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A Relationship Gone Sour: Sexism and ESL.

A recent report (American Association of University Women [AAUW], 1999) states that the drop-out rate for Latina girls ages 16 to 24 has reached 30 percent. The report also notes that Latina teen pregnancy and birth rates continue to increase, unlike the rates for white and African American teenagers (AAUW, 1999). Unfortunately, few gender-related studies feature at-risk groups such as the English as a second language (ESL) Latina population (AAUW, 1992).

While linguistics research has addressed the sexist nature in language (e.g., Poynton, 1989), very few of these studies actually analyzed the role that gender plays in language learning (Pica, Holliday, Lewis, Berducci, & Newman, 1991). One study showed that ESL students listened more attentively to male speakers than to female speakers (Markham, 1988). Even so, the gender bias was counterbalanced if the female speaker was accorded expert status when being introduced (Markham, 1988). In addition, Oxford (1995) found that gender has an extreme effect on the means by which students approach language learning. Likewise, Sunderland (1994) posits that the ESL communicative methodology most often used in the classroom may be a source of gender bias itself. Sunderland (1994) concluded it is difficult to determine the extent of gender inequity in ESL classes, because so few studies have been done on the ESL population.

Teacher Expectations and School Achievement

Large gaps in students' academic differences may be more obvious because of educators' expectations of students (Gottfredson, Birdseye, & Gottfredson, 1995). According to Rosenthal and Jacobson (1968), teacher expectations of student achievement begin the first day of 1st grade. Teachers often base their expectations on what they perceive at first glance, which is significantly affected by the children's cultures, socioeconomic backgrounds, and language (Rosenthal & Jacobson, 1968). Most education researchers conclude that positive teacher expectations will improve student performance and that negative expectations will damage a child's potential for school success (e.g., Goldberg, 1992).

It can be difficult, however, to interpret many of the teacher expectancy findings. West and Anderson (1976) and Brophy (1983) concluded that the impressions that students make on teachers, rather than the converse, affect the relationship between expectations and achievement. Brophy (1983) believes that teachers may expect more from those students who are academically motivated, and expect less from those students whom they perceive to be less academically oriented. Unfortunately, a student learning English as a second language may not be perceived as academically oriented. Overall, teachers' perception of students, whether based on a student's appearance or a student's accent, can affect their treatment of the students and lead to long-lasting, negative effects.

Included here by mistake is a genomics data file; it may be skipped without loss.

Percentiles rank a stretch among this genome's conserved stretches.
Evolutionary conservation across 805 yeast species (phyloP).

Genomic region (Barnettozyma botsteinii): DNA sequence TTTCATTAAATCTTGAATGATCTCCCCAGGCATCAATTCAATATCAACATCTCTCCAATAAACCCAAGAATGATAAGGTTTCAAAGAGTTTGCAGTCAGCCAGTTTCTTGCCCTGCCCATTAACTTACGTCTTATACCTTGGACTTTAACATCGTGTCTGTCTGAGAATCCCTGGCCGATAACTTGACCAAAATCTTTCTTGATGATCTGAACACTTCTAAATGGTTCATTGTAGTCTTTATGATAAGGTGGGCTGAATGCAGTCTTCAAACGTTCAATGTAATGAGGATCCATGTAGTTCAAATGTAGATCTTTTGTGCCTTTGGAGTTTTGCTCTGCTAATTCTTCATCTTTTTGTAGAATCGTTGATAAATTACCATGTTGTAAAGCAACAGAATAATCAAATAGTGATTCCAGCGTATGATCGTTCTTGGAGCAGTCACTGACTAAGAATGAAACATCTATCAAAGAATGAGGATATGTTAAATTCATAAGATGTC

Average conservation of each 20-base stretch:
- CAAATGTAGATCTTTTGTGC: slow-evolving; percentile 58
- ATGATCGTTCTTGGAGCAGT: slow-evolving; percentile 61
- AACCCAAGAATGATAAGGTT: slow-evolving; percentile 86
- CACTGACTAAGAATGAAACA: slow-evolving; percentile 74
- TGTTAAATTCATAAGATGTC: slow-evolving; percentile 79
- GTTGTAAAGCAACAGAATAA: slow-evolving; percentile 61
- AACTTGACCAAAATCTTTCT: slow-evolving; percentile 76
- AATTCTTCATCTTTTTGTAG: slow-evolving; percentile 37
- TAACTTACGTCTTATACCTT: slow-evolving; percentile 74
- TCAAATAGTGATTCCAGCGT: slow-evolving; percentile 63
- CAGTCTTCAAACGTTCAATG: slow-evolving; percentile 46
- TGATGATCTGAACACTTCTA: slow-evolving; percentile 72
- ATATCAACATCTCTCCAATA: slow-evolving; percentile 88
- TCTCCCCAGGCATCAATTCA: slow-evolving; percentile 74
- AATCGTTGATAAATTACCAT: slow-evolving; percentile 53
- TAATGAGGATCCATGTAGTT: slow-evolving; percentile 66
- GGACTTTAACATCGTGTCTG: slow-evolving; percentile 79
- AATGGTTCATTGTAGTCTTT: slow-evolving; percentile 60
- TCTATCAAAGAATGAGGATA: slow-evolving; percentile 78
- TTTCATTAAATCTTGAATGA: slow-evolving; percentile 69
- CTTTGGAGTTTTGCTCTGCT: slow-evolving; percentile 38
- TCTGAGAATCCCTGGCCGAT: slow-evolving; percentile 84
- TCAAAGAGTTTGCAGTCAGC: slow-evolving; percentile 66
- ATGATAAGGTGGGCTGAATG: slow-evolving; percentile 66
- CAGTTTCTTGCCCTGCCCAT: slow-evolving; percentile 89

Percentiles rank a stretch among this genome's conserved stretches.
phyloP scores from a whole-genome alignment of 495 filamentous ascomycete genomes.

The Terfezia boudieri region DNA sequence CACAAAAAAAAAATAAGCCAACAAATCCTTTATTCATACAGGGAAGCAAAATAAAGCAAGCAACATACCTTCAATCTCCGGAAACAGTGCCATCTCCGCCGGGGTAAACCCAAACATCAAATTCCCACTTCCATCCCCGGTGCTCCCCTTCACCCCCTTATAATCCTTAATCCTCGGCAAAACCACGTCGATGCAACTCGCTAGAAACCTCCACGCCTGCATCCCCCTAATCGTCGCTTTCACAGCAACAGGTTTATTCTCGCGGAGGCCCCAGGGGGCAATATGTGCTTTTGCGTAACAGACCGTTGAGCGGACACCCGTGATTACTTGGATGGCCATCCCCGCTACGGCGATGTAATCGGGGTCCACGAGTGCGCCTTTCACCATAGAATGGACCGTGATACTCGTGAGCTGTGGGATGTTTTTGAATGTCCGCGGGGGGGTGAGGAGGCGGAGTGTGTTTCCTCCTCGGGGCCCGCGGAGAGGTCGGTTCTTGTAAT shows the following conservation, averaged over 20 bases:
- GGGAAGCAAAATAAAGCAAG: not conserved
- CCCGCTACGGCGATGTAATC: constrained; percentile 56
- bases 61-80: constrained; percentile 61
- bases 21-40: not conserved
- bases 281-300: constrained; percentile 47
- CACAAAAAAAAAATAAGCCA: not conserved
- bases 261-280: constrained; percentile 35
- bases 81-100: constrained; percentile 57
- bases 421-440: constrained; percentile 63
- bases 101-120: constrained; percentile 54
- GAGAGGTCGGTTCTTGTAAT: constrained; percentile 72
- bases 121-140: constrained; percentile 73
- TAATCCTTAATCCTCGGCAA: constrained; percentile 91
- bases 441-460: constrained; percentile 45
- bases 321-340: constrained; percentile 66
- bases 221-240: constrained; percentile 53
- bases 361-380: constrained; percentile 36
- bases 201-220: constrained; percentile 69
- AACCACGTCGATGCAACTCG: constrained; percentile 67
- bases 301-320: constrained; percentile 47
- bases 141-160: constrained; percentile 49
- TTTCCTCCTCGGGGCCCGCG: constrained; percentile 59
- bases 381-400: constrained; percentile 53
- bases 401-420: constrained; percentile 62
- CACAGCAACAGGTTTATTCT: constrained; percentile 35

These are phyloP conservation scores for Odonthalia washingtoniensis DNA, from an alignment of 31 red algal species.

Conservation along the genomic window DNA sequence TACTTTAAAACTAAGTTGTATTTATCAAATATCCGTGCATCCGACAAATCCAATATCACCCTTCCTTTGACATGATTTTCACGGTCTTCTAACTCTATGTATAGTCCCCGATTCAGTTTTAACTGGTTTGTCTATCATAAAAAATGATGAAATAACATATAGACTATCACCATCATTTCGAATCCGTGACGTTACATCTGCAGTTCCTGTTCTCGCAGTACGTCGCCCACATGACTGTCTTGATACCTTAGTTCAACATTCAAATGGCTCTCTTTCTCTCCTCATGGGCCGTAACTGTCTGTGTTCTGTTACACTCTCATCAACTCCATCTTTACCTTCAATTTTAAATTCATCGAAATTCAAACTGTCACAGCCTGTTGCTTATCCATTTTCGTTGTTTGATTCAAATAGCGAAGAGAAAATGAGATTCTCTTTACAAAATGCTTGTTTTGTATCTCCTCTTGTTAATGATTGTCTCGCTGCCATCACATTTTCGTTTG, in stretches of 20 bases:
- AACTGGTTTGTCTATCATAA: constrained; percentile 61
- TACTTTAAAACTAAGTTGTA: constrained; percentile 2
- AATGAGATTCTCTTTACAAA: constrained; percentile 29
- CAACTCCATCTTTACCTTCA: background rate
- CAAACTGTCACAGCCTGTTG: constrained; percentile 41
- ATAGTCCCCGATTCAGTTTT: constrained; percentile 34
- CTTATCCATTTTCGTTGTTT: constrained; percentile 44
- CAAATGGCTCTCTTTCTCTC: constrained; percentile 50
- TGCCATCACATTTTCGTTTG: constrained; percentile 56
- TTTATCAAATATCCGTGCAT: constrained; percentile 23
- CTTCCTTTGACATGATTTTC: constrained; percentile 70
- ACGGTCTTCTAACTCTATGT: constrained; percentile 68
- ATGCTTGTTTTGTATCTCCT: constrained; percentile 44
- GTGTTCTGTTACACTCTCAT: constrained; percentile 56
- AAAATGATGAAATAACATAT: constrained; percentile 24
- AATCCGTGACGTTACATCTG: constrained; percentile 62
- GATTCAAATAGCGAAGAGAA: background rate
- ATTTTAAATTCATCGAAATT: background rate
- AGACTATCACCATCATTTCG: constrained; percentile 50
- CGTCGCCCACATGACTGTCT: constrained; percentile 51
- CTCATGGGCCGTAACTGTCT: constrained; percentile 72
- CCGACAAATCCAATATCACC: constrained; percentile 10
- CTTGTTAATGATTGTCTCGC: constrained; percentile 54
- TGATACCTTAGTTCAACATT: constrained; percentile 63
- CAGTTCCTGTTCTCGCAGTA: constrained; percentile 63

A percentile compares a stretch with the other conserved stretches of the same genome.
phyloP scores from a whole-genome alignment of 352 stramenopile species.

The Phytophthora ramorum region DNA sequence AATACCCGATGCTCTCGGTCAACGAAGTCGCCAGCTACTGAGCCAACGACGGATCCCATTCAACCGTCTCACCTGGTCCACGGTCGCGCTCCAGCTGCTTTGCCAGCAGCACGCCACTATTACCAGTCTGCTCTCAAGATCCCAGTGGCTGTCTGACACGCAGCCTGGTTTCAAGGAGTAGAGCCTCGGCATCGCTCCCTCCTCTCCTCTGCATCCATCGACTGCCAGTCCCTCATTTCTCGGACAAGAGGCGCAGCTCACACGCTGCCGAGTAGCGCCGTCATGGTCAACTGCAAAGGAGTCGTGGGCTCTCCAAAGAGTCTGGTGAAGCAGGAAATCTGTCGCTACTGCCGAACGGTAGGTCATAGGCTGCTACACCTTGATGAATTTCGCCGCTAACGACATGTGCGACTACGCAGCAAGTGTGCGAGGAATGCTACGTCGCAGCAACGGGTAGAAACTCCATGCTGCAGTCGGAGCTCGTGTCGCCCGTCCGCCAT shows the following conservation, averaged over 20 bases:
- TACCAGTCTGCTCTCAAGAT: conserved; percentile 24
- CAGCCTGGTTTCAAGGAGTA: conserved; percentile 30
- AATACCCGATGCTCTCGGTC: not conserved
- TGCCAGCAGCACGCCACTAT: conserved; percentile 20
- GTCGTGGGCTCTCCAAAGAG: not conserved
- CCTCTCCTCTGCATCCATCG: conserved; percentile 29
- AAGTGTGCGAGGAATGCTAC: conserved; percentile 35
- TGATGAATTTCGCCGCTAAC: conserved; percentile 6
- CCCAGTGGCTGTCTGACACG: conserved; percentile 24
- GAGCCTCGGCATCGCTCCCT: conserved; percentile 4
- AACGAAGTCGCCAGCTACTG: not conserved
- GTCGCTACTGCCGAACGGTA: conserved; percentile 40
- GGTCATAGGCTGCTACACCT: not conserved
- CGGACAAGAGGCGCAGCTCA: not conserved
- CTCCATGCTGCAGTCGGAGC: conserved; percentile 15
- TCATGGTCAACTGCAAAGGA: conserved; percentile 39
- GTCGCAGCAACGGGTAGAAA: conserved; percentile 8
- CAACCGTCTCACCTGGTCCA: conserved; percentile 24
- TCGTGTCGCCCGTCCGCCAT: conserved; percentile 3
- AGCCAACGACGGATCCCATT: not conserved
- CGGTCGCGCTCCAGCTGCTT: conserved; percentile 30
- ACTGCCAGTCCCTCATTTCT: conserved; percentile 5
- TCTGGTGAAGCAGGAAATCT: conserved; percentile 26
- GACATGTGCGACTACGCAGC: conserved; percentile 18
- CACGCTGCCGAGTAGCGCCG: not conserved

Urban schools in the United States have abundant numbers of students from different cultures; many of their families live on a low income. If teachers' expectations of low achievement are based upon culture, socioeconomic background, and language, how does this perception affect children?

There is also a plethora of research that supports the idea that physical attractiveness, socioeconomic status, race, use of standard English, and retention status are determinants in teacher expectations for academic achievement (Cecil, 1988; Crowl, 1971; Dusek & Joseph, 1983; Gaines & Davis, 1990). What implications does this have for the Latina student who, in an urban area, is more likely to have a lower socioeconomic status?

Levine and Levine (1996) state that Latino students' achievement and attainment levels in the U.S. schools are far below white students', and somewhat similar to African American students'. The ESL Latina girl must deal with more than just an English language deficit. She must learn to accept gender inequalities in order to be liked and accepted by both peers and educators. To break this cycle, educators must become agents of change.